Fall 2005:

Love and the Organism: A Theological Contribution to the Study of Life

José Granados

“The final destiny of all the creation is the resurrected body.”

Does love make the world go around? This popular saying reminds us of the last verse of Dante’s Divine Comedy: “L’amor che muove il sole e le altre stelle,” “The Love that moves the sun and the other stars.” Dante’s verse refers to God as Love, a Love that is the motor of all things. Does the verse apply to spiritual being only, or is it able to embrace all of reality, including the material world, as well?

This second possibility strikes our modern minds as odd. We would tend to think of it only as a metaphor, an example of poetic license, an illicit imposition of human attributes onto the inanimate realm of things. What, then, are the reasons behind this hesitation?
An initial important reason lies undoubtedly in the dualism that is a hallmark of the Western tradition since Descartes. The French philosopher brought about a clear distinction between two worlds: the personal and the cosmological. In the terms of this dualism, concepts that apply to persons (for example, reason or freedom) cannot have any relation to the material or biological realm, and vice versa.1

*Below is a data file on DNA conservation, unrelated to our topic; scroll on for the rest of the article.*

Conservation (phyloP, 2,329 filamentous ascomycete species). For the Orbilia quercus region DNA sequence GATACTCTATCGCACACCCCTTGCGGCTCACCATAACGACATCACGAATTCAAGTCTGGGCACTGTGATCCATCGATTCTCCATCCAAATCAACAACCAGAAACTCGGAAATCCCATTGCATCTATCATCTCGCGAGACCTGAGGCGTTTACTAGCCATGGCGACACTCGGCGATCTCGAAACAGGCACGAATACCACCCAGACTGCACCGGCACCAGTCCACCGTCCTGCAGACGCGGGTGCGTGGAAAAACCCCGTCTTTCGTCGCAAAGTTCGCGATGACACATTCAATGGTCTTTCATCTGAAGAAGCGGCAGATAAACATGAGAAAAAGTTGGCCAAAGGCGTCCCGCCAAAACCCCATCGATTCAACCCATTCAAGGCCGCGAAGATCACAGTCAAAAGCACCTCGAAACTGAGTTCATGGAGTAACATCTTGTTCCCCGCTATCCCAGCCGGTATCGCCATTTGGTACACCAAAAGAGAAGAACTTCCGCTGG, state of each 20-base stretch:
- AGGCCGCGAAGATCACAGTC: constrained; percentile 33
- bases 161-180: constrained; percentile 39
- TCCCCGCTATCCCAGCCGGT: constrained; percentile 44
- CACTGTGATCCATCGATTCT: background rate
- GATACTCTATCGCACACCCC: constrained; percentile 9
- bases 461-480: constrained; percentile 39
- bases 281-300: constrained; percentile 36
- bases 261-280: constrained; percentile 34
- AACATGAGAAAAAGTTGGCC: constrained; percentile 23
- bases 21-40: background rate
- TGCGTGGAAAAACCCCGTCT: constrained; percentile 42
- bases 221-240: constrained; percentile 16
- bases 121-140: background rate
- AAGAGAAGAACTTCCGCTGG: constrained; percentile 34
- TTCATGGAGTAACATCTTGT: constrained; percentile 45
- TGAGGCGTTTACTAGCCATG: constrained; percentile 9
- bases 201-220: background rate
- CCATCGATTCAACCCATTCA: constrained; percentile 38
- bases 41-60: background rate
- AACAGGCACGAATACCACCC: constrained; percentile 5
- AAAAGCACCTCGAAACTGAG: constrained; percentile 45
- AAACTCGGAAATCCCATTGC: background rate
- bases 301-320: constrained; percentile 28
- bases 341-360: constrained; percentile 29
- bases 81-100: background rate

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1. Cf. Hans Urs von Balthasar, Glaubhaft ist nur Liebe (Einsiedeln, 1963), 15; for an English translation, see Love Alone Is Credible, trans. D. C. Schindler (San Francisco: Ignatius Press, 2004), 25–26.